November 11, 2018

Duck and Rabbit

Musavir's Pink-Headed Duck,
hand-stitched cotton thread on machine stitched dish towel remnant, 2018  9"x8"

Musavir's Pink-Headed Duck is based on a watercolor painting (c.1780) by Indian painter Musavir Bhawani Das that I came across when I was researching animals for the Vanishing Kingdom. Although the pink-headed duck was once found in parts of the Gangetic plains of India, Bangladesh and in the swamps of Myanmar, it was feared extinct since the 1950s. Numerous searches have failed to provide any proof of continued existence but it has been suggested that it may exist in the inaccessible swamp regions of northern Myanmar and some sight reports from that region have led to its status being declared as critically endangered rather than extinct. 

Riverine Rabbit (Vanishing Kingdom), 2018,
 hand-stitched cotton thread on machine stitched dish towel remnant, 9"x8"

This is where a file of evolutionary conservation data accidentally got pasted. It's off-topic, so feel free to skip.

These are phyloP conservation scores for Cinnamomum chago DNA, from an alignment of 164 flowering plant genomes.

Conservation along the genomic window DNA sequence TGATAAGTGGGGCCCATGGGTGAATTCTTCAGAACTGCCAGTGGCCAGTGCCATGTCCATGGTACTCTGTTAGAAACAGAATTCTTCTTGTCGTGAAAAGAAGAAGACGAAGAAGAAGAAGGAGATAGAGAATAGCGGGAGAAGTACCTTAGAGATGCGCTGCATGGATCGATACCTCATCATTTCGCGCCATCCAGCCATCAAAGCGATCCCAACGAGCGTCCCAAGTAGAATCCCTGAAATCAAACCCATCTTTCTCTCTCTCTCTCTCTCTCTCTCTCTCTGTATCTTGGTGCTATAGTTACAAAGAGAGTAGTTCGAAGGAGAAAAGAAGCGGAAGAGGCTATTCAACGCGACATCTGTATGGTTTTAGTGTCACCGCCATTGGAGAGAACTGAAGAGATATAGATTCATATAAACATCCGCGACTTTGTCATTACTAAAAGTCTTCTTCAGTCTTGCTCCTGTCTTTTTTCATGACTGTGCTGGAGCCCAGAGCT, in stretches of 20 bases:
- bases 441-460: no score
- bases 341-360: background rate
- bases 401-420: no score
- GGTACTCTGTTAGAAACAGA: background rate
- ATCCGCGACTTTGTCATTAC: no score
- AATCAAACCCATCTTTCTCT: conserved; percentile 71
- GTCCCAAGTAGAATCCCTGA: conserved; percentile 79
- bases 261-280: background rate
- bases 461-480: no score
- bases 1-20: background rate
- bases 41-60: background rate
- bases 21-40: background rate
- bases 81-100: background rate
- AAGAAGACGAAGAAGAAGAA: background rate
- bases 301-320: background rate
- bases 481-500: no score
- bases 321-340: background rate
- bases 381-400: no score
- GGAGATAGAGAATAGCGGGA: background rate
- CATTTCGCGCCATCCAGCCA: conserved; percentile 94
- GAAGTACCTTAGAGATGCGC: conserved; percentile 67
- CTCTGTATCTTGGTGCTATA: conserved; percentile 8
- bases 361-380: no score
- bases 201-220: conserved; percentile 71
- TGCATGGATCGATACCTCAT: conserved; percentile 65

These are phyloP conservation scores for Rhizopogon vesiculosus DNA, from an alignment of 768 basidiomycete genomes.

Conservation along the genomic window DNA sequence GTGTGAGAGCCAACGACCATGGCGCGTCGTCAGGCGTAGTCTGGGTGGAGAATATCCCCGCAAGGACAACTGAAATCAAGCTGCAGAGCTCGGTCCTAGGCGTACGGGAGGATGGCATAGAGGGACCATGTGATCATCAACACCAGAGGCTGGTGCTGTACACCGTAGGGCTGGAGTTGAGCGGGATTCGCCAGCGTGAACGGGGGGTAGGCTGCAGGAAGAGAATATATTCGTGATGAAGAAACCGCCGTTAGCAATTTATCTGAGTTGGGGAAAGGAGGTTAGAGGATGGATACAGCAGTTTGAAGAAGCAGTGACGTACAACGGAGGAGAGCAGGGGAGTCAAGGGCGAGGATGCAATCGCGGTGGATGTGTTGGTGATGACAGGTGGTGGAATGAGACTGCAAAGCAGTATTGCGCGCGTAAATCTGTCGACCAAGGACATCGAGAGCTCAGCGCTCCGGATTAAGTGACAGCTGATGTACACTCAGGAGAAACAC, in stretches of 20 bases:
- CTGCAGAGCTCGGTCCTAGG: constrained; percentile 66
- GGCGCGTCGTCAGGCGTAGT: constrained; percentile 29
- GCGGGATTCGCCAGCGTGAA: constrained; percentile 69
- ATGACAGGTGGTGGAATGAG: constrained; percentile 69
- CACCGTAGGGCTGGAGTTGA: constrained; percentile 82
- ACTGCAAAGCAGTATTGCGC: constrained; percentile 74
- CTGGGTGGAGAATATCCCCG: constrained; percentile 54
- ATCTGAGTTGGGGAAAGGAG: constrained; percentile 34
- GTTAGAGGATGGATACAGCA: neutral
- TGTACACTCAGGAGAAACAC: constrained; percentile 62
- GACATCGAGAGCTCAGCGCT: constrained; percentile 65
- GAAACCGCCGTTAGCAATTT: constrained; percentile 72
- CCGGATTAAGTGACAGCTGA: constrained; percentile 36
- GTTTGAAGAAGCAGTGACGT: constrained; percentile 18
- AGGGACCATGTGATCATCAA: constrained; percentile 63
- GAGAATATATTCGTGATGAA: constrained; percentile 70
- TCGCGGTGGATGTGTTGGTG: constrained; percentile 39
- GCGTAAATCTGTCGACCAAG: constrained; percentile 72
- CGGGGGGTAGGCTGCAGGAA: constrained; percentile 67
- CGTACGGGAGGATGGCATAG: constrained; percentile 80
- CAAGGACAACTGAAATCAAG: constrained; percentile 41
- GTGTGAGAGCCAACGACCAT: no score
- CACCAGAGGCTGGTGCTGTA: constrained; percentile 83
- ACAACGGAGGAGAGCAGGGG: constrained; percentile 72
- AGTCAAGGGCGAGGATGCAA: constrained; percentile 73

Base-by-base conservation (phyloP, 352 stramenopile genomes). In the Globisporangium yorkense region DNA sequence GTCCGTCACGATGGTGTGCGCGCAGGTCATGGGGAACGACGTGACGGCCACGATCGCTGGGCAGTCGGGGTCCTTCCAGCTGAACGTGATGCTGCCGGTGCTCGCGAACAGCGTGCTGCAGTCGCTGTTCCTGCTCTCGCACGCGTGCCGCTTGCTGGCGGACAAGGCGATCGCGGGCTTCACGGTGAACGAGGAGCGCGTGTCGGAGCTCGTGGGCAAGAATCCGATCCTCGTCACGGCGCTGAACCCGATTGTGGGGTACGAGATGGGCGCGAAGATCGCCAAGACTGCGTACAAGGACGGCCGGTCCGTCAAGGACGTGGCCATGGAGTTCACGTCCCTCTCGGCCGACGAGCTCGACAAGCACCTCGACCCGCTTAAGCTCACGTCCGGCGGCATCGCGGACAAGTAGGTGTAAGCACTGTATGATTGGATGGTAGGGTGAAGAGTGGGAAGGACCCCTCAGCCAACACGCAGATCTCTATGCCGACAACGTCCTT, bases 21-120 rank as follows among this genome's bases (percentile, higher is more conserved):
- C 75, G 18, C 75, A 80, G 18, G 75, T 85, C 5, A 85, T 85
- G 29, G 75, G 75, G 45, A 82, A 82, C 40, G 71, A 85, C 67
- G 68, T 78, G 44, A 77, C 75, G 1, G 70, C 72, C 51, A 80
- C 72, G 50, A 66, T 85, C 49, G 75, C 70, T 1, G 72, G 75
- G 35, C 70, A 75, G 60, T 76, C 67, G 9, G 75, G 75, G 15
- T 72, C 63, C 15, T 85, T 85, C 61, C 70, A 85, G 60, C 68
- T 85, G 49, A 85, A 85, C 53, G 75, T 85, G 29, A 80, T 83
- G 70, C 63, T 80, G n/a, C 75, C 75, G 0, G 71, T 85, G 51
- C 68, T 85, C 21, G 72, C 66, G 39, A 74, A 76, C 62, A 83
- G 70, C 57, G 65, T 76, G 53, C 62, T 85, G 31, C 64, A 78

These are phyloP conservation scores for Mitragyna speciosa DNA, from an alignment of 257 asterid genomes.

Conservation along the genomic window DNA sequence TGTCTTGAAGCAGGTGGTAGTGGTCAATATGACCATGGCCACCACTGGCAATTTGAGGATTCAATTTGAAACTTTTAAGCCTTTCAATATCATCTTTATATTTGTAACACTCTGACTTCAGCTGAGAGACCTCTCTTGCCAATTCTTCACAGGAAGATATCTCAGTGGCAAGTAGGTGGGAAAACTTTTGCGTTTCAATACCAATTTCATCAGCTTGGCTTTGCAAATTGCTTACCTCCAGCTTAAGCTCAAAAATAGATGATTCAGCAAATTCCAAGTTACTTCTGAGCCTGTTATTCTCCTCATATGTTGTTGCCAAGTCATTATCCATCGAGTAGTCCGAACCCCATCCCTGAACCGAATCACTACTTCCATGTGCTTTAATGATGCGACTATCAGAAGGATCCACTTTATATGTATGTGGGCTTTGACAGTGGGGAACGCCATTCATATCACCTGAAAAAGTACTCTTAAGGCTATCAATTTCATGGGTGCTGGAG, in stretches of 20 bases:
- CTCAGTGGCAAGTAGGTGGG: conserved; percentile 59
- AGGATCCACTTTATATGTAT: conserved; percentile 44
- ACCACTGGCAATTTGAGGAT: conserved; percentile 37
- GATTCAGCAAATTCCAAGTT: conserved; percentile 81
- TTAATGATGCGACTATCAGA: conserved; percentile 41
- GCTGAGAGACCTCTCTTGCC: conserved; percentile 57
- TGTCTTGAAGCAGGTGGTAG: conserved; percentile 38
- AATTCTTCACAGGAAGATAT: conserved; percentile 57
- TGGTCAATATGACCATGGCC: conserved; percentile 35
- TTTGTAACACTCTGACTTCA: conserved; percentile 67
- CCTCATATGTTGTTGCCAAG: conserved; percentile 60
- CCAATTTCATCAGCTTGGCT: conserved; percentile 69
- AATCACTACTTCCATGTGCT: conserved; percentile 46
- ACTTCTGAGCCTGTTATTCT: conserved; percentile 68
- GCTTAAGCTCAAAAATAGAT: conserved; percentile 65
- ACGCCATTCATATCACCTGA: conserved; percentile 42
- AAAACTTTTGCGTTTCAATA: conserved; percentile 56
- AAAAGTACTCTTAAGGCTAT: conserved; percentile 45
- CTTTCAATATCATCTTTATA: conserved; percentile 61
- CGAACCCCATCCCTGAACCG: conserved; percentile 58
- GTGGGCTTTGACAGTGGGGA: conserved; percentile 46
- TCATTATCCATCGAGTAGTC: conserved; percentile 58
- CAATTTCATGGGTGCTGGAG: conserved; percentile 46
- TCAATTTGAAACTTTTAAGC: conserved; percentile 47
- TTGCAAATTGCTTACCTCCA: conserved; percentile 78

I wasn't able to fit a riverine rabbit on the original map, so I stitched this separate portrait, Riverine Rabbit (Vanishing Kingdom). The riverine rabbit, also known as the bushman rabbit or bushman hare, is one of the most endangered mammals in the world, with only around 500 living adults, and 1500 overall. This rabbit has an extremely limited distribution area, found only in the central and southern regions of the Karoo Desert of South Africa's Northern Cape Province.

I consider these two small stitchwork pieces to be bridge pieces between my old and new work. They both relate to the Vanishing Kingdom map, but I stitched them on dish towel remnants, and I'll be creating pieces on this particular type of dish towels for some of my next body of work. When I first saw one of the towels, which are machine stitched in a grid design, I knew that I wouldn't be using them in the kitchen! I was immediately drawn to the idea of combining my 'mosaic style' stitchwork onto their surface, thinking of the pre-stitched threads as the 'grout'. I like that I can compose images using the boundaries of a grid, especially since I'm continuing my exploration of translating thread into a reflection of traditional mosaics. They are companion pieces both in subject, size and medium, and are part of a group that I’m calling the 'dish towel tapestries'.

1 comment:

gypsy moon designs said...

All the creatures have it hard because of us humans. I love the detail and that they are on dish towels. Can't wait to see more of 'dish towel tapestries'.